The GDPR held companies accountable for the way they handle the individual’s data. This may include the data protection policies, data protection impact assessment and having related documents on how data is handled.
According to GDPR laws, the “destruction, loss, alteration, unauthorized disclosure of, or access to” an individual’s data has to be addressed to the state’s data protection regulator when there are chances of a destructive impact on those whose data is involved. The might also include the financial loss, confidential breaches, impact on the reputation or something else but it isn’t limited to it.
It is also necessary to inform ICO about a breach within the time period of 72 hours after the organization gets information about it. Also, they need to share the breach impacts on the people.
The organizations which have more than 250 employees must have documentation on why individual’s information is collected and processed. Also, they need to describe the data which is kept, the time for which it is kept, and information about the posed technical security measures.
Moreover, the organizations that process an individual’s information regularly and systematically on a large scale or they process a lot of sensitive information have to deploy a data protection officer (DPO).
The DPO has to address the senior members of the staff, monitor agreement with GDPR and be a connection point for employees and customers.
There is also a need for organizations to obtain consent to process data in certain situations. In such situations of consent requirement, the organization has to clearly explain the consent which is given and it should be a ‘positive opt-in’.
Here is the blog post from which organizations can look for the situations when individual’s data could be processed without consent.
Rights to Individuals
The GDPR gives more power to individuals to access the information which is held by the organizations around them.
Subject Access Request (SAR) allows people the right to inquire about the data a company or organization is keeping about them. In previous regulation, the access request costs £10 but GDPR removes this cost and makes it absolutely free. When someone attempts a SAR, the businesses must provide the information within one month.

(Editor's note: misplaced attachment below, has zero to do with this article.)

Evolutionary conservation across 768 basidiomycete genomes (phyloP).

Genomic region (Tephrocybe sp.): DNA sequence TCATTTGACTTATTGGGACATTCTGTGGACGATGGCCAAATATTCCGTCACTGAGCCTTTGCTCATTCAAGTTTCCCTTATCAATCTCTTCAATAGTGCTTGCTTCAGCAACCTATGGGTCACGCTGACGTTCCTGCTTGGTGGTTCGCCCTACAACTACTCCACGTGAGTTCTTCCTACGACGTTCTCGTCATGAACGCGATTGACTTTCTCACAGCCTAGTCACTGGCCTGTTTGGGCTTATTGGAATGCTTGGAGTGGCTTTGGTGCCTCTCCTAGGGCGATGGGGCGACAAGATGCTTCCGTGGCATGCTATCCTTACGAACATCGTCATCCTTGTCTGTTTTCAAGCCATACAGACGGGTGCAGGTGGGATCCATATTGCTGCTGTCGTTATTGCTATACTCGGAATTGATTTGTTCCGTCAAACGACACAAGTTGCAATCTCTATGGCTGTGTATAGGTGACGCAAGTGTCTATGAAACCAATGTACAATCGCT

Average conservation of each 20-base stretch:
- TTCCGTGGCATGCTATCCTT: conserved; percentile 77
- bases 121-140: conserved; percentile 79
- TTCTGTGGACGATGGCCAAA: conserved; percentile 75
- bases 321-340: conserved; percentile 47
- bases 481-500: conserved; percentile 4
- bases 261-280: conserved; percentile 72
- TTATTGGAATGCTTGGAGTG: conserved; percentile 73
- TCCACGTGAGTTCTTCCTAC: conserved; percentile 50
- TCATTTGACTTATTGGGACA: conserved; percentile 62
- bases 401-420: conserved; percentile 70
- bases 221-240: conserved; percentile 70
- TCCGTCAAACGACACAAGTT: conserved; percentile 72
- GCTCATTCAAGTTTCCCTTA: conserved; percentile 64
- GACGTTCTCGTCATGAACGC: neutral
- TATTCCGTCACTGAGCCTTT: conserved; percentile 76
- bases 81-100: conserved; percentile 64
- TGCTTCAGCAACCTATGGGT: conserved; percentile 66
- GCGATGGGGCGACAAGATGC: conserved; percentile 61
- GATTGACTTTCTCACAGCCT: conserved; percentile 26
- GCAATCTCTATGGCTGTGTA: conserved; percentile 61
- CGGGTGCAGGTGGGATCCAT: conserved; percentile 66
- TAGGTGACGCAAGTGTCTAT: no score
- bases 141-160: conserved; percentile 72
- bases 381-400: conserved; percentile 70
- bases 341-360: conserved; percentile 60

Every individual has the right to confirm that an organization has information about them, approach to the information and any other additional information.
The individuals could also force the removal of their personal data in certain circumstances. For instance, if the purpose of data processing is no longer there if consent is retracted, there is no legal need, or it is processed illegitimately.
The GDPR regulation imposes fines on the businesses and organizations which do not comply with the law. For instance, in the case of a security breach, the absence of a data protection officer, or inappropriate handling of people’s data could result in a fine charge.
GDPR could impose a fine up to €10 million or two percent of a firm’s global turnover on a small offense. The companies with more serious offense could end up with a fine of €20 million or four percent of a firm’s global turnover. However, the UK’s monetary penalties would be decided by the Denham’s office. These penalty charges are greater than the previous one of £500,000 imposed by the ICO.
It is really difficult for businesses to completely comply with the GDPR rules and regulations. There is a guide of ICO to various GDPR rights and principles.
Also, there is a starter guide which encompasses the guidance on steps such as giving awareness to senior business leaders about the regulation, updating process around subject access requests, and what should happen at the moment of a data breach.
You can read the complete GDPR document (88 pages and 99 articles) here.